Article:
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From: firstname.lastname@example.org (john jardine)
Subject: Re: Career in computer science
Date: 29 Oct 2002 13:23:00 -0800
References: <email@example.com> <firstname.lastname@example.org>
NNTP-Posting-Date: 29 Oct 2002 21:23:00 GMT
email@example.com (The little lost angel) wrote in message news:<firstname.lastname@example.org>...
> On 28 Oct 2002 07:29:58 -0800, email@example.com (john
> jardine) wrote:
> >Anyway ... Where's the "science" in 'computer science'?. Why not
> >'computer technology' or just 'computers'?. ;-)
> I think the science part refers to the computational theories and
> stuff no? The kind of things that normally programmers don't bother
> with, like the theoretical upper bound and lower bound of whatever
> algorithm they happen to be using.
I think you're spot on there, LLA. They are stuffing their courses
full of this useless rubbish because it offers pretentions in the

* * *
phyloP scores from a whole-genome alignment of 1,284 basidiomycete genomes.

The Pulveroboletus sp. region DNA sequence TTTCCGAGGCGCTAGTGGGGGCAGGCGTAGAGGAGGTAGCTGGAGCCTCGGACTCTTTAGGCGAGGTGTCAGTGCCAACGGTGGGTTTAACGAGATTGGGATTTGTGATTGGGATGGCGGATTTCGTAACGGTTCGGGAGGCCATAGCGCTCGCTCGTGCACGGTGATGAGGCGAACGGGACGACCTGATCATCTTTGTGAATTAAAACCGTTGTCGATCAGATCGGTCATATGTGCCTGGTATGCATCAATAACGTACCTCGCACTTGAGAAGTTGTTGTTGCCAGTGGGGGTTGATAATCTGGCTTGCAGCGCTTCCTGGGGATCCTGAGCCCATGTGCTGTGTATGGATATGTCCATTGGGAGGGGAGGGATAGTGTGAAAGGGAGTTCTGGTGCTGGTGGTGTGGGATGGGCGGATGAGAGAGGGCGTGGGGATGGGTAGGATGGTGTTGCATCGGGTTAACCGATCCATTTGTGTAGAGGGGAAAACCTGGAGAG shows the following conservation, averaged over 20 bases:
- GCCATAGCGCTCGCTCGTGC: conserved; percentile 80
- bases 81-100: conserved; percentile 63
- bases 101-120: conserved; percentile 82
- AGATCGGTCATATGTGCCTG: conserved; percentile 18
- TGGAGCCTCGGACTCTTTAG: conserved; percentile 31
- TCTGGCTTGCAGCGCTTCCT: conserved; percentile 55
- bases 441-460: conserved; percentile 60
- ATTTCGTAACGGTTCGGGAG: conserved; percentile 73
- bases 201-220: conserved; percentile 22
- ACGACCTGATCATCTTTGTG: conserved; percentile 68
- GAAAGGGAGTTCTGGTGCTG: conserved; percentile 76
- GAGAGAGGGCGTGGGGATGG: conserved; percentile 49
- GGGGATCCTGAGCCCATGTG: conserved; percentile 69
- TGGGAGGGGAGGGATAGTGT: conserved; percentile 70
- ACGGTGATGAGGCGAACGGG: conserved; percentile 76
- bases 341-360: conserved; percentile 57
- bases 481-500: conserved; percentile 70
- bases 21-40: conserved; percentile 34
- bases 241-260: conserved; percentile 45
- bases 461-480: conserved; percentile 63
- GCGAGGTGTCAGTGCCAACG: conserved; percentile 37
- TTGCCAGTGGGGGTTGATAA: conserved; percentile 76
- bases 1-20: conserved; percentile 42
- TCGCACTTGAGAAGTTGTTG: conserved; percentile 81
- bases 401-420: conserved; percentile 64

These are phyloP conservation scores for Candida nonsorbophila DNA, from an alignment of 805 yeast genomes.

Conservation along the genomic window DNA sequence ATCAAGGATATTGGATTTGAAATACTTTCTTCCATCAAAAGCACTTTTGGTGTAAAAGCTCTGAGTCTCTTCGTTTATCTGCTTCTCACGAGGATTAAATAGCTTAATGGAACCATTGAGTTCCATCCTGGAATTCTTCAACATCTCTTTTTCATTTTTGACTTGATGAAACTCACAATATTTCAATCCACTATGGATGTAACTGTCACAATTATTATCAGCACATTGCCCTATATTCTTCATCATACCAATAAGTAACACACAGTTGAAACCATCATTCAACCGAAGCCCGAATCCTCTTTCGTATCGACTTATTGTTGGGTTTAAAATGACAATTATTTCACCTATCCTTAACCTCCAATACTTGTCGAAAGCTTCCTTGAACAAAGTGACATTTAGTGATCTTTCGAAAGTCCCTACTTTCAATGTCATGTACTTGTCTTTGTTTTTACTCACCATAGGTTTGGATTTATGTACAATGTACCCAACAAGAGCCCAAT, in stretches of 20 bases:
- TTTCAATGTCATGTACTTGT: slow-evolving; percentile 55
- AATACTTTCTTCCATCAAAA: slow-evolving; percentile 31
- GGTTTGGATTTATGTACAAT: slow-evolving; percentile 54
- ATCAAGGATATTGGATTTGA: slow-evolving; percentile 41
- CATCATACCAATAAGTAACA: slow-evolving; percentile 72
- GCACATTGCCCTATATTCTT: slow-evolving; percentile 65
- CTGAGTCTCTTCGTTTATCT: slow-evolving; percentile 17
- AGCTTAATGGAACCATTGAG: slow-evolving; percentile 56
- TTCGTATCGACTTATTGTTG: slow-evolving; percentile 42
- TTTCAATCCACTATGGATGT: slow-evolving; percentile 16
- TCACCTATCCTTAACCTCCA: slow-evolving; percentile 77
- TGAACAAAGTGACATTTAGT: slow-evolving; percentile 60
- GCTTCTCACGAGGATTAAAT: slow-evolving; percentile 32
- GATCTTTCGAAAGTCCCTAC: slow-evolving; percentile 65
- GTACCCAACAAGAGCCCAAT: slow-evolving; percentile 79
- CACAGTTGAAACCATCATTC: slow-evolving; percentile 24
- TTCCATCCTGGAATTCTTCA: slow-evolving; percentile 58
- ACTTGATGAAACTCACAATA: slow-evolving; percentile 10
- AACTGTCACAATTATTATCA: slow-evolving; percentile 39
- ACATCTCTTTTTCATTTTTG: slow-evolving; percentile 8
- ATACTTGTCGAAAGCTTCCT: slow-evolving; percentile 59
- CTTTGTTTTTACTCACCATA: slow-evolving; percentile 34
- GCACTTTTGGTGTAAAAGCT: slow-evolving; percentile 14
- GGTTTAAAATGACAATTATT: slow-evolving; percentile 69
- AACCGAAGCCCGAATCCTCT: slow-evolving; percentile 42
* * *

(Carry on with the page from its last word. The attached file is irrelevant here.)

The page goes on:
direction of the computing subject being possibly regarded as a
'science' by their 'real' scientific colleagues. There's no actual
'science' in the subject (natural laws of computing etc) so they are
looking to mathematics to provide some kind of veneer or hallmark of
respectibility (obfuscation). To this end they will grab and
incorporate any old rubbish maths that look like it may have a
computing aspect. Never mind the quality, feel the width.
Computing consists of hardware and software.
The hardware has already been done by the electronics engineers so
they don't teach it. The software is done by programmers. Programming
is an artform and not a science so they can't teach that either.
What the hell are they actually teaching! ;-)
In the past 60 years only two things have come from the computer
'science' world that I would regard as specifically clever and worthy
The first is the idea of neural nets.
The second is the 'shell sort' algorithm.
(I forcefully restrain myself from starting to rant about the AI world
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